Creative

During Saga Communications’ Q2 earnings call last month, ever-colorful President, CEO & Chairman Ed Christian drove home the importance of creative radio ads: “I’m a big believer in creative. It stimulates the mind and creates a brand and a call to action,” he said, as Inside Radio reported. “I challenge other broadcasters to listen to the quality and observe the quantity of poorly produced and non-productive creative that are running on radio stations. We are actually inviting our audience to leave.”

Fortunately, the industry at large is actively working to innovate effective messaging, with encouragement from the advertising agency side—as “audio” becomes the new catch phrase— alongside enduring support from the Radio Advertising Bureau.

So what defines an effective radio campaign? For one, it means approaching spots with fresh ears: “When I think about good radio advertising creative, it’s about making sure you connect, it’s approaching every project like it’s brand new. Don’t approach it in the same old way of making commercials,” Tony Mennuto, President, of Wordsworth & Booth, the division of ad agency Horizon Media, whose mission is to “rid the world of sucky audio creative,” tells Inside Radio (profiled HERE). “The biggest problem I see is stations approaching advertising from the same point of view they always have: ‘I have to make a spot, I don’t want to piss off the client.’ That’s going down a bad path already because you’re afraid to lose a sale. We’re hypnotized to do same thing over and over again… a radio spot sounds… like this.”

As an agency judge participating in the prestigious Radio Mercury Awards—which celebrates radio’s most creative—and a member of its Advisory Council, he laments with candor, “I’ve been in the business for a long time and it’s always the same… with a proportion of great commercials and awful commercials. It’s hard to do well, because it’s a weird medium. You’re driving your car and you know it’s a commercial block, so you’re listening with half an ear. Advertisers have a tough job. They’ve got to break through and grab that audience.”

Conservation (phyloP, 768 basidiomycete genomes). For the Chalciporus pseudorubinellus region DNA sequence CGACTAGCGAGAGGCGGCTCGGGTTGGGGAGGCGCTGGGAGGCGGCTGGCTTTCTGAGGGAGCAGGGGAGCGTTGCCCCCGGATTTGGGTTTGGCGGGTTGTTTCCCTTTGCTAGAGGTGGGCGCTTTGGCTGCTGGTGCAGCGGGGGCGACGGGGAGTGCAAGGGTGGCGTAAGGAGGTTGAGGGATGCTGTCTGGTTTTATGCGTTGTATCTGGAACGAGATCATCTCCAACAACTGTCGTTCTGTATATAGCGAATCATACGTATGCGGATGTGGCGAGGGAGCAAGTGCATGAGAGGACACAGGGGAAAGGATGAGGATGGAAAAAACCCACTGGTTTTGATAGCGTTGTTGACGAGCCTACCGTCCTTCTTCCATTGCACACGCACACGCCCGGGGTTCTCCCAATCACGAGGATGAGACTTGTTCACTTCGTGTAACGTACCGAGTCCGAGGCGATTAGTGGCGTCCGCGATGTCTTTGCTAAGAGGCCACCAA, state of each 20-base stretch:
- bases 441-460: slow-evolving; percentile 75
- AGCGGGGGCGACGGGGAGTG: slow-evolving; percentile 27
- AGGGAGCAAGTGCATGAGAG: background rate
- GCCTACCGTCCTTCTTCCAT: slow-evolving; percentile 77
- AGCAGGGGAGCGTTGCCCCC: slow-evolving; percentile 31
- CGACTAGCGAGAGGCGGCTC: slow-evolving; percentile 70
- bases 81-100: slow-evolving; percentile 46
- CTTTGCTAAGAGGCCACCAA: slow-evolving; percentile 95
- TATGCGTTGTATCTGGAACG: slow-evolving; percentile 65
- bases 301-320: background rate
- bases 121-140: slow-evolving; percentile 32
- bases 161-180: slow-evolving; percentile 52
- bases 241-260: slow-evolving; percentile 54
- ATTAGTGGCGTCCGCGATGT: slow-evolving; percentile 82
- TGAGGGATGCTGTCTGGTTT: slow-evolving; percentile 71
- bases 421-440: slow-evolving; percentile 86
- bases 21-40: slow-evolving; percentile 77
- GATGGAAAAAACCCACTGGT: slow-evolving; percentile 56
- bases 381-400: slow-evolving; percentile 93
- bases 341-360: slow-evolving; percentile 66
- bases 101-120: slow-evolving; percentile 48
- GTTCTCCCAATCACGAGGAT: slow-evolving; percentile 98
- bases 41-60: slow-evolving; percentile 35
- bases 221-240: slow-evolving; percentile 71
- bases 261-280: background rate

But that of course doesn’t mean there aren’t creative solutions at the ready. Chris Smith, Brand Group Creative Head, at ad agency The Richards Group—and a member of the 2019 Radio Mercury Awards Final Round Judging Panel and Advisory Council (profiled HERE)—offers, “Everywhere you look, advertising is starting to look more like content. An ad should be relevant to me. When the song or the sports talk is over, talk to me like you understand why I’m listening to this station, why I’m here. Try to be surprising. Do something I don’t expect.”

Erica Farber, President and CEO of the Radio Advertising Bureau, offers her take on what makes for successful creative over the airwaves: “It sounds so simple, but I would define creativity as anything that works.” That can mean a relatively straightforward ad that accomplishes three things: tells a story, identifies the brand and issues a call to action… “a basic spot that’s clean, resonates creatively and simply, and says something that stays with you.”

On the same page, Rahul Sabnis, Executive VP and Chief Creative Officer of iHeartMedia’s in-house audio media agency TheStudio believes, “Successful creativity in audio is simple: Does it deliver the intended action or emotion? If it does, it works.” He then counts off three things radio can do to improve radio creative: “Just because it was done before, doesn’t mean we should keep doing it. Just because it hasn’t been done, doesn’t mean it shouldn’t be attempted. And remember that today’s audio landscape has never existed. Fill the platform with fresh ideas.”

Sabnis further explains, “In many ways, creativity in audio is being re-invented in the context of advertising today. When you consider how conversational marketing has become and the number of platforms through which we can reach consumers, you have to bring more contextually aware and compelling messaging to breakthrough.” (Regarding TheStudio: “Our role is to ensure that our local stations have a centralized resource they can turn to, to craft professional work no matter where they are.”)

There’s certainly data to back the fact that radio creative matters. A Veritonic study of 164 finalists and award-winning radio ads from the Radio Mercury Awards, Cannes Lions and Clio Awards reveals that “high-quality audio creative significantly outperforms the average audio ad.” In association with Westwood One, the study showed that music, sonic identities and jingles “are major drivers of purchase intent” while also differentiating a brand.